The pilot project thus accomplishes something truly radical: modification of the work-product doctrine to attain the goals of Federal Rule of Civil Procedure 1— “the just, speedy, and inexpensive determination of every action and proceeding.”

Litigators who have repeatedly shouldered the boulder up the discovery mountain may feel unappreciated. After all, we owe duties of diligence and confidentiality to our clients. Does the disclosure at the commencement of the case of unfavorable information that we will not be using threaten the attorney-client relationship and open the door to free riding? Am I now to carry the opposition up the mountain too? How am I to know what defenses the opposition may imagine, envision, or develop? Am I really required to produce, without a Rule 34 request, documents that may harm my client or that may suggest defenses or claims to the opposition? Doesn’t Hickman v. Talyor, 329 U.S. 495 (1947), preclude such requirements?

The pilot program proponents claim the change to Rule 26(a) is a modest reform. Unfavorable information is almost always discovered by competent counsel during the course of the litigation. The pilot program gets out the important information about the case sooner and at minimal cost. Discovery costs—and especially electronic discovery costs—now dominate the litigation landscape. The pilot program proponents believe that, with all the cards on the table, the parties can quickly and realistically assess their litigation prospects and focus on genuine merits disputes, rather than waiting months or years for discovery to bring them to the same position.

The e-discovery-driven rules amendments of the past 10 years—from the 2006 changes, to the 2015 changes, to the current pilot program—point to a new litigation model for the information age. The new “information container” has changed from paper to electronic binary digital files and requires a new discovery model that deemphasizes the traditional adversarial process when gathering case data.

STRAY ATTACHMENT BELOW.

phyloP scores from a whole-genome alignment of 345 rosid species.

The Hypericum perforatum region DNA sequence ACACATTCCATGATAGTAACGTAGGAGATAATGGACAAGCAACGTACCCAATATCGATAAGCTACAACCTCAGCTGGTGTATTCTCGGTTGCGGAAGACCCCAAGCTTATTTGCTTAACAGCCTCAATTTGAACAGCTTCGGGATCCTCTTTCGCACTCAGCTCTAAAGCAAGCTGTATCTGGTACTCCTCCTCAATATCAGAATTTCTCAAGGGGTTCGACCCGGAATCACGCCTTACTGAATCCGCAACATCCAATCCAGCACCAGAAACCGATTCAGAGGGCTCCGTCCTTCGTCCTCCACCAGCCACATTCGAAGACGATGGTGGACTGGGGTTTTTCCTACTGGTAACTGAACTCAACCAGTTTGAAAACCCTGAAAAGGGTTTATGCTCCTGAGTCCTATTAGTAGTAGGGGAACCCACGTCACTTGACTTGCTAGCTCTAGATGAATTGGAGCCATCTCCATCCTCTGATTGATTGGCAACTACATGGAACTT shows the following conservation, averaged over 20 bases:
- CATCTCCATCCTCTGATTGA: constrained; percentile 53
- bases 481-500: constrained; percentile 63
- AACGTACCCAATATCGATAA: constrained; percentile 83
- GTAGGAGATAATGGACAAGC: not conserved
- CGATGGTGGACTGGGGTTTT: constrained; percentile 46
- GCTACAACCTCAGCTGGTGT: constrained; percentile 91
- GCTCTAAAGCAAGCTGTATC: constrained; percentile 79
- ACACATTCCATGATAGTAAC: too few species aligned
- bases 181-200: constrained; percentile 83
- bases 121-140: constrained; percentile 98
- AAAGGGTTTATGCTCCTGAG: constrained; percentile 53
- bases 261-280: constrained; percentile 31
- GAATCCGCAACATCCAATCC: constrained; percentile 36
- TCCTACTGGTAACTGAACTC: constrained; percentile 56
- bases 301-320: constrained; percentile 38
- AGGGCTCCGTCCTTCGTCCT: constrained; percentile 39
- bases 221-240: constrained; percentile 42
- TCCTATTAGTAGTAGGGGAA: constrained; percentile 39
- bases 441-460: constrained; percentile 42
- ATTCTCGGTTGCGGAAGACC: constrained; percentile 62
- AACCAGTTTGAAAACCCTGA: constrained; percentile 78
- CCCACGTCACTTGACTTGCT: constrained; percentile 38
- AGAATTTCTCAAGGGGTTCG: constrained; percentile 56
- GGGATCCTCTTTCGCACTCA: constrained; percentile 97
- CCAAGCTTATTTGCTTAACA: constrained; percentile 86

Both inside and outside the pilot program, courts will increasingly focus on early data disclosure of relevant information—regardless of whether a party intends to use the data downstream in the litigation or not. Courts will likely pay less and less attention to atavistic attorney work-product assertions. The new model is “let the data tell the story,” or at least allow the litigators to go to work using advanced analytics to organize and understand the common case data and to persuade the trier of fact of their interpretation. The future will belong to those skilled in the technologies and resources necessary to build their client’s story from the data, not in restricting data access.

For litigators, if this means abandoning the Sisyphean boulder, I, for one, will not miss trudging up the mountain.

William Hamilton

The author is executive director of the University of Florida Law E-Discovery Project.